NURS 411 Bowie Start University Critical Care Clinical Nursing Care Plan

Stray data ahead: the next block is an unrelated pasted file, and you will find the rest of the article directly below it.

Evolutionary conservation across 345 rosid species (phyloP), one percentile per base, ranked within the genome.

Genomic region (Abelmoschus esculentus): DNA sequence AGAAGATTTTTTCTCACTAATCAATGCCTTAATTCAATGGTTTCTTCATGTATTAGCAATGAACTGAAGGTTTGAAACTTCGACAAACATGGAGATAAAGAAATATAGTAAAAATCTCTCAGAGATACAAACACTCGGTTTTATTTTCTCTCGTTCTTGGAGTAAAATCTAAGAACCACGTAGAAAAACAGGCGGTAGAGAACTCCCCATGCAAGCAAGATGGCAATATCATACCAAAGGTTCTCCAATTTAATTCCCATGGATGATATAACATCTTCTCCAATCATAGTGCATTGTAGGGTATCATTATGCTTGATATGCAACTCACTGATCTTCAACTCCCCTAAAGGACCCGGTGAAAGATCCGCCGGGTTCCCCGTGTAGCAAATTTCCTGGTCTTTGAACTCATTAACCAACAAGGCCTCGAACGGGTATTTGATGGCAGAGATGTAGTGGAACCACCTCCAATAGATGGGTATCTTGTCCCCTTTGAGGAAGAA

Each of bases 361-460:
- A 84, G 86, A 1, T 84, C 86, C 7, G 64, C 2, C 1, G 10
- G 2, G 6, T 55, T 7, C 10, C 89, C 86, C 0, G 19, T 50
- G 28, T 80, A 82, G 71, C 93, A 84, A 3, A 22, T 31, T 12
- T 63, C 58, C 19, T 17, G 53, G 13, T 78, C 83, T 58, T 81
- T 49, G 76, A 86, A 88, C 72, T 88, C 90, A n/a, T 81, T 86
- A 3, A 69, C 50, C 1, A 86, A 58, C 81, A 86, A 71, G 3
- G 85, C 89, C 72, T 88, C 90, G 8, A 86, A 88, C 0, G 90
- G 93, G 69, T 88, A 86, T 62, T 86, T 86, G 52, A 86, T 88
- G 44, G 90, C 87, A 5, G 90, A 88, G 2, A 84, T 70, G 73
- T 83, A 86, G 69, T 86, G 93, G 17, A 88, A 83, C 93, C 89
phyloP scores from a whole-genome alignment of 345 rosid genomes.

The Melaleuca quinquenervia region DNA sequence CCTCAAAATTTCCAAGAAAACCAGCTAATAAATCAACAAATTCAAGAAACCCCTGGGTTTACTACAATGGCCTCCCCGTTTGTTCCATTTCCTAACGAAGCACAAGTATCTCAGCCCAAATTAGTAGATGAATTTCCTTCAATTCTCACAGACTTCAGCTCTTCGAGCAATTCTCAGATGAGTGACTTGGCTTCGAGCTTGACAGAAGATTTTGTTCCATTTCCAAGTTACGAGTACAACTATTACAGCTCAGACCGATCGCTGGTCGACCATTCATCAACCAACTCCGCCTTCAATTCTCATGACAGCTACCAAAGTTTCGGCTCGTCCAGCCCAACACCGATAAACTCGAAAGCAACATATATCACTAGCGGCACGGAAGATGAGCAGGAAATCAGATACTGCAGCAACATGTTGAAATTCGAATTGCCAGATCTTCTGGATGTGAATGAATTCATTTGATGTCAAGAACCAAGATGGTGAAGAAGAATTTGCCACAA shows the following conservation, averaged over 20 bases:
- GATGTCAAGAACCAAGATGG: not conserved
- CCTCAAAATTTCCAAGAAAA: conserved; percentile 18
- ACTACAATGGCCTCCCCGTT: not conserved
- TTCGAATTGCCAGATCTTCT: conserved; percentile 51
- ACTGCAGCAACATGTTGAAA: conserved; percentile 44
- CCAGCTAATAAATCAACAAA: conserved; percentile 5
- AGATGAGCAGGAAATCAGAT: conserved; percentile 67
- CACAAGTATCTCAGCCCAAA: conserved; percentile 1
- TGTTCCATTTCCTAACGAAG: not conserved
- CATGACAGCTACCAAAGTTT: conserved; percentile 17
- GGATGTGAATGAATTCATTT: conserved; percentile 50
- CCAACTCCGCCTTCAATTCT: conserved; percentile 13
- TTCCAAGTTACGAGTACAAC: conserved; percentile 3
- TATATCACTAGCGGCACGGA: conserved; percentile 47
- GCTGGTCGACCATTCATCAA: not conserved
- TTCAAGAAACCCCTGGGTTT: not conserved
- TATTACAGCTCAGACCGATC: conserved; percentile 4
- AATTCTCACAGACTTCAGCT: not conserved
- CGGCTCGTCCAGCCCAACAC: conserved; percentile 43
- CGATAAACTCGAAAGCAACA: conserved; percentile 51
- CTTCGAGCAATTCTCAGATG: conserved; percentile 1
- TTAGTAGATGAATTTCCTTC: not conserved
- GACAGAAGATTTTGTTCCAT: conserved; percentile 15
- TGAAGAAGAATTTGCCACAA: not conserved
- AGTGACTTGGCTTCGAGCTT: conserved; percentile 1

NURS 411 Bowie Start University Critical Care Clinical Nursing Care Plan NURS 411 Bowie Start University Critical Care Clinical Nursing Care Plan Overview Coronary artery disease (CAD) is a type of blood vessel disease associated with atherosclerosis. Inflammation and endothelial injury play a central role in the development of atherosclerosis. Once endothelial injury has occurred, lipoproteins (carrier proteins within the bloodstream) transport cholesterol and other lipids into the arterial intima. Over time, the deposition of cholesterol and lipids causes the formation of fibrous plaque, resulting in narrowing of the vessel lumen and a reduction in coronary artery blood flow. The final stage of plaque development results in a complicated lesion that can rupture, attract platelets, and cause the formation of a thrombus. The thrombus may adhere to the wall of the artery, leading to further narrowing or total occlusion of the artery. CAD develops slowly over many years and clinical manifestations are not apparent in the early stages of the disease process. However, there are associated risk factors that can identify persons at risk for CAD. Interventions can then be prescribed to modify these risk factors and reduce the onset and progression of the disease. NURS 411 Bowie Start University Critical Care Clinical Nursing Care Plan Chronic stable angina, a clinical manifestation of CAD, refers to chest pain that occurs intermittently over a long period with the same pattern of onset, duration, and intensity of symptoms. It is transient (reversible) chest pain that occurs when the heart muscle becomes ischemic during exertion or increased cardiac activity. It subsides when the precipitating factor is relieved and/or when nitroglycerin is provided and no permanent injury to cardiac cells occurs. When ischemia is prolonged and not immediately reversible, acute coronary syndrome (ACS) develops and includes the spectrum of unstable angina (UA), non-ST-segment-elevation myocardial infarction (NSTEMI), and ST-segment-elevation myocardial infarction (STEMI). The patient presenting with unstable angina is at high risk for developing an MI and thus must be treated aggressively. Myocardial infarction occurs as a result of sustained ischemia, causing irreversible cell death (necrosis) of the myocardium. Contractile function of the heart stops in the areas of myocardial necrosis, and the degree of altered function depends on the area of the heart involved and the size of the infarction. Objectives Identify relevant assessment data for a patient with ACS. Evaluate results of diagnostic studies for a patient with ACS. Prioritize nursing interventions for a patient with acute chest pain. Develop a nursing care plan for a patient with ACS. Describe the appropriate treatment for a patient with complications of ACS. Formulate an individualized teaching plan for a patient with ACS. Case Study G.G. is a 62-year-old white male with a 15-year history of coronary artery disease and hypertension. He had an anterolateral MI 2 years ago. He also has a history of hyperlipidemia, type 2 diabetes mellitus, and chronic renal insufficiency. His father died of sudden cardiac death at age 44, and his mother died while undergoing a coronary artery bypass graft (CABG) at age 68. His hypertension is treated with hydrochlorothiazide and verapamil (Calan), and he takes glyburide (DiaBeta) for control of his diabetes and lovastatin (Mevacor) for his high cholesterol. He is a current cigarette smoker with a 45 pack-year smoking history and drinks a beer almost daily. He is 5’10” tall, weighs 229 pounds, and does not regularly exercise. He tries to watch what he eats, but he travels a lot as a computer consultant and it is difficult to maintain a healthy, diabetic diet when he is out of town. Case Study Consult with the Expert View Animatio nursing_care_plans.pdf.pdf ORDER NOW FOR CUSTOMIZED AND ORIGINAL ESSAY PAPERS 833 Chapter 34 Nursing Management: Coronary Artery Disease and Acute Coronary Syndrome Patient with Acute Coronary Syndrome NURSING DIAGNOSIS PATIENT GOAL Acute pain related to myocardial ischemia as evidenced by severe chest pain and tightness, radiation of pain to the neck and arms Reports relief of pain OUTCOMES (NOC) INTERVENTIONS (NIC) and RATIONALES Pain Level Cardiac Care: Acute • Reported pain ____ • Evaluate chest pain (e.g., intensity, location, radiation, duration, and precipitating and al- Measurement Scale • Monitor effectiveness of oxygen therapy to increase oxygenation of myocardial tissue leviating factors) in order to accurately evaluate, treat, and prevent further ischemia. 1 Severe 2 Substantial 3 Moderate 4 Mild 5 None and prevent further ischemia. • Administer medications to relieve/prevent pain and ischemia to decrease anxiety and cardiac workload. • Obtain 12-lead ECG during pain episode to help differentiate angina from extension of MI or pericarditis. Pain Control • Monitor cardiac rhythm and rate and trends in blood pressure and hemodynamic parameters (e.g., central venous pressure and pulmonary artery wedge pressure) to monitor for hypotension and bradycardia, which may lead to hypoperfusion. sh is ar stu ed d vi y re aC s o ou urc rs e eH w er as o. co m • Uses preventive measures ____ • Uses analgesics appropriately ____ • Reports uncontrolled symptoms to health care professional ____ • Reports pain controlled ____ Measurement Scale 1 Never demonstrated 2 Rarely demonstrated 3 Sometimes demonstrated 4 Often demonstrated 5 Consistently demonstrated NURSING DIAGNOSIS PATIENT GOAL Ineffective tissue perfusion (cardiac) related to myocardial injury and potential pulmonary congestion as evidenced by decrease in BP, dyspnea, dysrhythmias, peripheral edema, and oliguria Maintains stable signs of effective cardiac perfusion OUTCOMES (NOC) INTERVENTIONS (NIC) and RATIONALES Cardiac Pump Effectiveness Cardiac Care • • • • • Monitor vital signs frequently to determine baseline and ongoing changes. • Monitor for cardiac dysrhythmias, including disturbances of both rhythm and conduc- Systolic blood pressure ____ Diastolic blood pressure ____ Apical heart rate ____ Urinary output ____ tion, to identify and treat significant dysrhythmias. • Monitor respiratory status for symptoms of heart failure to maintain appropriate levels of oxygenation and observe for signs of pulmonary edema. Measurement Scale Th 1 Severely compromised 2 Substantially compromised 3 Moderately compromised 4 Mildly compromised 5 Not compromised • Monitor fluid balance (e.g., intake/output, daily weight) to monitor renal perfusion and observe for fluid retention. • Arrange exercise and rest periods to avoid fatigue and decrease the oxygen demand on myocardium. • Peripheral edema ____ • Dyspnea ____ • Dysrhythmia ____ Measurement Scale 1 Severe 2 Substantial 3 Moderate 4 Mild 5 None Continued Cardiovascular System NURSING CARE PLAN 34-1 Section 7 Problems of Oxygenation: Perfusion NURSING CARE PLAN 34-1—cont’d Patient with Acute Coronary Syndrome—cont’d NURSING DIAGNOSIS PATIENT GOAL Anxiety related to perceived or actual threat of death, pain, possible lifestyle changes as evidenced by restlessness, agitation, and verbalization of concern over lifestyle changes and prognosis as substantiated by patient’s statement of “What is going to happen when I die … everyone relies on me” Reports decreased anxiety and increased sense of self-control OUTCOMES (NOC) INTERVENTIONS (NIC) and RATIONALES Anxiety Self-Control Anxiety Reduction • • • • • • • • Monitors intensity of anxiety ____ Seeks information to reduce anxiety ____ Controls anxiety response ____ Uses relaxation techniques to reduce anxiety ____ . NURS 411 Bowie Start University Critical Care Clinical Nursing Care Plan • Measurement Scale 1 Never demonstrated 2 Rarely demonstrated 3 Sometimes demonstrated 4 Often demonstrated 5 Consistently demonstrated sh is ar stu ed d vi y re aC s o ou urc rs e eH w er as o. co m NURSING DIAGNOSIS PATIENT GOAL • Observe for verbal and nonverbal signs of anxiety. Identify when level of anxiety changes since anxiety increases the need for oxygen. Use a calm, reassuring approach so as not to increase patient’s anxiety. Instruct patient in use of relaxation techniques (e.g., relaxation breathing, imagery) to enhance self-control. Encourage family to stay with patient to provide comfort. Encourage verbalization of feelings, perceptions, and fears to decrease anxiety and stress. Provide factual information concerning diagnosis, treatment, and prognosis to decrease fear of the unknown. Activity intolerance related to fatigue secondary to decreased cardiac output and poor lung and tissue perfusion as evidenced by fatigue with minimal activity, inability to care for self without dyspnea, and increased heart rate Achieves a realistic program of activity that balances physical activity with energy-conserving activities OUTCOMES (NOC) INTERVENTIONS (NIC) and RATIONALES Energy Conservation Cardiac Care • Balances activity and rest ____ • Recognizes energy limitations ____ • Uses energy conservation techniques ____ • Monitor patient’s response to antiarrhythmic medications since these medications will affect BP and pulse prior to activity. • Arrange exercise and rest periods to avoid fatigue and to increase activity tolerance without rapidly increasing cardiac workload. Measurement Scale 1 Never demonstrated 2 Rarely demonstrated 3 Sometimes demonstrated 4 Often demonstrated 5 Consistently demonstrated Energy Management • Assist patient to understand energy conservation principles (e.g., the requirement for restricted activity) to conserve energy and promote healing. • Teach patient and significant other techniques of self-care that will minimize oxygen Activity Tolerance consumption (e.g., self-monitoring and pacing techniques for performance of activities of daily living) to promote independence as well as minimize O2 consumption. • Oxygen saturation with activity ____ • Pulse rate with activity ____ • Ease of breathing with activity ____ Measurement Scale 1 Severely compromised 2 Substantially compromised 3 Moderately compromised 4 Mildly compromised 5 Not compromised Th Cardiovascular System 834 Adhering to a regular, individualized program of physical activity that conditions the heart rather than overstresses the myocardium is important. Most patients can be advised to walk briskly on a flat surface at least 30 minutes a day, 5 or more days a week.8 It is important to teach the patient and the family in the proper use of nitroglycerin (see pp. 000). Nitroglycerin tablets or ointments may be used prophylactically before an emotionally stressful situation, sexual intercourse, or physical exertion (e.g., climbing a long flight of stairs). Counseling should be provided to assess the psychologic adjustment of the patient and the family to the diagnosis of CAD and the resulting angina. Many patients feel a threat to their identity and self-esteem and may be unable to fill their usual roles in society. These emotions are normal and real. ? Nursing Implementation ? Acute Coronary Syndrome Acute Intervention. Priorities for nursing interventions in the initial phase of ACS include pain assessment and relief, physiologic monitoring, promotion of rest and comfort, alleviation of stress and anxiety, and understanding of the patient’s emotional Chapter 34 Nursing Management: Coronary Artery Disease and Acute Coronary Syndrome 835 Patient with Acute Coronary Syndrome—cont’d NURSING DIAGNOSIS PATIENT GOAL Ineffective therapeutic regimen management related to lack of knowledge of risk factors, disease process, rehabilitation, home activities, and medications as evidenced by frequent questioning about illness, management, and care after discharge Describes risk factors, the disease process, and rehabilitation activities necessary to manage the therapeutic regimen OUTCOMES (NOC) INTERVENTIONS (NIC) and RATIONALES Knowledge: Cardiac Disease Management Teaching: Disease Process • Description of usual course of disease • • • • • tain information on patient’s teaching needs. NURS 411 Bowie Start University Critical Care Clinical Nursing Care Plan • Explain the pathophysiology of the disease and how it relates to anatomy and physiology to individualize the information and to increase understanding. • Discuss lifestyle changes that may be required to prevent further complications and/or control disease process to get the cooperation of the patient’s significant support system. • Refer the patient to local community agencies/support groups so that the patient and family have resources and support available. sh is ar stu ed d vi y re aC s o ou urc rs e eH w er as o. co m • process ____ Description of symptoms of worsening disease ____ Description of ways to manage controllable risk factors ____ Description of importance of completing recommended cardiac rehabilitation program ____ Description of energy conservation techniques ____ Description of effects of medications ____ Description of options in assistance with medical emergencies ____ • Appraise the patient’s current level of knowledge related to myocardial infarction to ob- Teaching: Prescribed Medication • Instruct the patient on the purpose and action of each medication. • Instruct the patient on the dosage, route, and duration of each medication so that patient understands the reason for taking the medication and will be less likely to refuse to take medications. Measurement Scale 1 None 2 Limited 3 Moderate 4 Substantial 5 Extensive Th and behavioral reactions. Research has shown that patients with increased anxiety levels have a greater risk for adverse outcomes such as recurrent ischemic events and dysrhythmias.48 Proper management of these priorities decreases the oxygen needs of a compromised myocardium and reduces the risk of complications. In addition, the nurse should institute measures to avoid the hazards of immobility while encouraging rest. Pain. Nitroglycerin, morphine sulfate, and supplemental oxygen should be provided as needed to eliminate or reduce chest pain. Ongoing evaluation and documentation of the effectiveness of the interventions is important. Once pain is relieved, the nurse may have to deal with denial in a patient who interprets the absence of pain as an absence of cardiac disease. Monitoring. A patient has continuous ECG monitoring while in the ED and intensive care unit and usually after transfer to a stepdown or general unit. The nurse should be educated in ECG interpretation so that dysrhythmias causing further deterioration of the cardiovascular status can be identified and treated. During the initial period after MI, ventricular fibrillation is the most common lethal dysrhythmia. In many patients, this dysrhythmia is preceded by premature ventricular contractions or ventricular tachycardia. The nurse should also monitor the patient for the presence of silent ischemia by monitoring the S-T segment for shifts above or below the baseline of the ECG. Silent ischemia occurs without clinical symptoms such as chest pain, but its presence places a patient at higher risk for adverse outcomes and even death.48 If episodes of silent ischemia are seen on the monitor, the physician should be notified. (See Chapter 36 for a complete discussion of ECG monitoring.) Powered by TCPDF ( In addition to frequent vital signs, intake and output should be evaluated at least once a shift, and physical assessment should be carried out to detect deviations from the patient’s baseline parameters. Included is an assessment of lung sounds and heart sounds and inspection for evidence of early HF (e.g., dyspnea, tachycardia, pulmonary congestion, distended neck veins). Assessment of the patient’s oxygenation status is important, especially if the patient is receiving oxygen. Also, the nares should be checked for irritation or dryness, which can cause considerable discomfort if the nasal route is used for oxygen administration. Rest and Comfort. With a severe insult to the myocardium, as in the case of ACS, it is important for the nurse to promote rest and comfort. Bed rest may be ordered for the first few days after an MI involving a large portion of the ventricle. A patient with an uncomplicated MI (e.g., angina resolved, no signs of complications) may rest in a chair within 8 to 12 hours after the event. The use of a commode or bedpan is based on patient preference. When sleeping or resting, the body requires less work from the heart than it does when active. It is important to plan nursing and therapeutic actions to ensure adequate rest periods free from interruption. Comfort measures that can promote rest include frequent oral care, adequate warmth, a quiet atmosphere, use of relaxation therapy (e.g., guided imagery), and assurance that personnel are nearby and responsive to the patient’s needs. It is important that the patient understand the reasons why activity is limited. However, in spite of this limitation, the patient is not completely restricted. Gradually the cardiac workload is increased through more demanding physical tasks so that the patient Cardiovascular System NURSING CARE PLAN 34-1—cont’d … NURS 411 Bowie Start University Critical Care Clinical Nursing Care Plan Purchase answer to see full attachment Student has agreed that all tutoring, explanations, and answers provided by the tutor will be used to help in the learning process and in accordance with Studypool’s honor code & terms of service . Get a 10 % discount on an order above $ 100 Use the following coupon code : NURSING10